Plans for the Paradise Spinney include a mixed woodland along with a wetland area and further details on how to get involved and volunteer to help with planting are available at (to be confirmed.)

Notes to editors:

As well as inviting the planting of new trees, The Queen’s Green Canopy will highlight and showcase 70 amazing and irreplaceable Ancient Woodlands across the United Kingdom and identify 70 Ancient Trees to celebrate Her Majesty’s 70 years of service.

The QGC project will also create a pilot training programme for unemployed young people aged between 16-24 through Capel Manor College, London’s only specialist environmental college of which The Queen Mother was Patron, to plant and manage trees.

From October, all planting projects can be uploaded onto an interactive map on the new QGC website ( so that everyone can share and inspire others, as well as creating a green canopy of projects to cover the country.

Trees and the environment:

1.British oak trees support an estimated 2,300 species, an incredible variety of wildlife.

2. A mature tree can absorb up to 150kg of CO2 a year.

3. UK Green spaces remove up to 1.3 billion kg of air pollutants each year.

4. Well-placed trees can help cool the air between 2 and 8 degrees in urban communities.

5. Just 13% of the UK is covered in trees, compared to an average 37% in other European countries.

6. A mature tree can sequester around 21kg of carbon dioxide per year. That’s as much carbon as is produced by a car driven up to 8700 miles.

7. Spending time around trees can improve our physical and mental health. Trees release chemicals called phytoncides, which have been proven to reduce blood pressure, lower anxiety levels and increase pain threshold when we breathe them in.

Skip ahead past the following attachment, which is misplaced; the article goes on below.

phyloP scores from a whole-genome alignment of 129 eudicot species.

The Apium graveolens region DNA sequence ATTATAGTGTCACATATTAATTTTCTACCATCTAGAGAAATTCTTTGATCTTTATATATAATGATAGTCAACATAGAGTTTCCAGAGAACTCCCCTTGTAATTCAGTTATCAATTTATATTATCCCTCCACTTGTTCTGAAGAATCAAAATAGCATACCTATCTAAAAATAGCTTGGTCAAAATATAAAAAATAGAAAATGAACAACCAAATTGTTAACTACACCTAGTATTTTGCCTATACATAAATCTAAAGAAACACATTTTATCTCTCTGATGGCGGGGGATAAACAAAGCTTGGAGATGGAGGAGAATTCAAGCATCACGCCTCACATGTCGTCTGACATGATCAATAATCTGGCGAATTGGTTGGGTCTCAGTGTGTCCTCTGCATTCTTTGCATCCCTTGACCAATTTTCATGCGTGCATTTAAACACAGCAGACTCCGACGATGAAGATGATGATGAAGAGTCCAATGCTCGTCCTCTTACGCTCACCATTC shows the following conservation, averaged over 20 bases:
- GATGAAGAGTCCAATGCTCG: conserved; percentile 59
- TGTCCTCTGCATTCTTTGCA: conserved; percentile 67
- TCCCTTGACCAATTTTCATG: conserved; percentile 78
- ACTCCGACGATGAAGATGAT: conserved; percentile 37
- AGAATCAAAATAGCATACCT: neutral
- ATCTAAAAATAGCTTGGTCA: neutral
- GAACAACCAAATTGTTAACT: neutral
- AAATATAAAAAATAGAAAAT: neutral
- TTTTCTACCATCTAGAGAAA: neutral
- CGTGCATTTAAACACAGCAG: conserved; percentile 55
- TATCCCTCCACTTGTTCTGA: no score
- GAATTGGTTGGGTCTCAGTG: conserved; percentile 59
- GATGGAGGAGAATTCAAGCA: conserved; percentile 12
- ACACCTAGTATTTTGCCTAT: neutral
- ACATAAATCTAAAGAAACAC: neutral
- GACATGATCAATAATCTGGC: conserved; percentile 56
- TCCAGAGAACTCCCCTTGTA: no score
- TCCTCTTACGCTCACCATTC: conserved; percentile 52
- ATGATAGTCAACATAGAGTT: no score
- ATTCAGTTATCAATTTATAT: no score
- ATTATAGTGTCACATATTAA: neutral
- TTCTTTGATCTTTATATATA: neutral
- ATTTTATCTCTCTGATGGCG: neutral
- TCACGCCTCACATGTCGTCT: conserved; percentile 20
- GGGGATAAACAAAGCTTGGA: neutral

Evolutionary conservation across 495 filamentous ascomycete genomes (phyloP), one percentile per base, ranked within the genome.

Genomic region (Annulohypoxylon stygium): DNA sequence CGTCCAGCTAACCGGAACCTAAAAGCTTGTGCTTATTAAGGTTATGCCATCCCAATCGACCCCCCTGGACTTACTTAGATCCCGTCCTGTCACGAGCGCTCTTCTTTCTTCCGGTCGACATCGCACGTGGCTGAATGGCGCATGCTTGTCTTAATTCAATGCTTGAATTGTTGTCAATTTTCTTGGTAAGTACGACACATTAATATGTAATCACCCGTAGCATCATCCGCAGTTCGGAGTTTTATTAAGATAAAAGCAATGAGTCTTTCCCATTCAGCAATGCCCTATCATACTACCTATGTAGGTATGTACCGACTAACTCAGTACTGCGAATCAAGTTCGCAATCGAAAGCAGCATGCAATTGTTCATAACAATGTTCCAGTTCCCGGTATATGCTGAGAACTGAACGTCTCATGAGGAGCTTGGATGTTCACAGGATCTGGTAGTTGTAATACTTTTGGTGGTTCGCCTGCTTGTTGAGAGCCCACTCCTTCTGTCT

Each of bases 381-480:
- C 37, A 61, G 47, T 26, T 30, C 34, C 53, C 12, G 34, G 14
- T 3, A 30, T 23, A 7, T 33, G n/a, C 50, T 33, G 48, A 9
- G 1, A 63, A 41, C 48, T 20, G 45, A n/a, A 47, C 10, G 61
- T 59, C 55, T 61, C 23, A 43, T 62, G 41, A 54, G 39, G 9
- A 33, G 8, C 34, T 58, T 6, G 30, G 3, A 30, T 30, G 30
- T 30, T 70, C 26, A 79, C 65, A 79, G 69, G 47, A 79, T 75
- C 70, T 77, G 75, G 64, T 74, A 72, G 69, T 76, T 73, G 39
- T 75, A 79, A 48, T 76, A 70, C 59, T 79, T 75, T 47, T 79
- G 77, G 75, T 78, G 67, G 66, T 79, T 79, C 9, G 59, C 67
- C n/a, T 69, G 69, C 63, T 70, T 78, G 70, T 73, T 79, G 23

8. A large oak tree can consume about 100 gallons of water per day, and a giant sequoia can drink up to 500 gallons daily.

9. A study has shown that housing developments surrounded by trees and greenery have 52% fewer crimes than those in nearby identical housing surrounded by barren land.

10. Urban trees capture around 55-110kgs of particulate pollution, such as dust, dirt and soot each year.

11. Street trees block noise by using their leaves, twigs, and branches to absorb and deflect sound waves.

12. While trees only cover around 30% of Earth’s land surface, they are home to 80% of the world’s known terrestrial biodiversity.

13. Research shows that the presence of trees can make the wait for a bus seem shorter. The more mature trees there are at bus stops, the shorter the wait time is perceived.

14. Shoppers claim that they will spend 9% to 12% more on goods and services in retail areas that have canopy cover and streetscape greening.

15. A mature evergreen tree can intercept more than 15,000 litres of water per year, helping to reduce the risk of flooding.

Issued on behalf of HM Lord-Lieutenant of Northamptonshire

For further information, please contact:

Andrew TurnerAndrew Turner Public Relations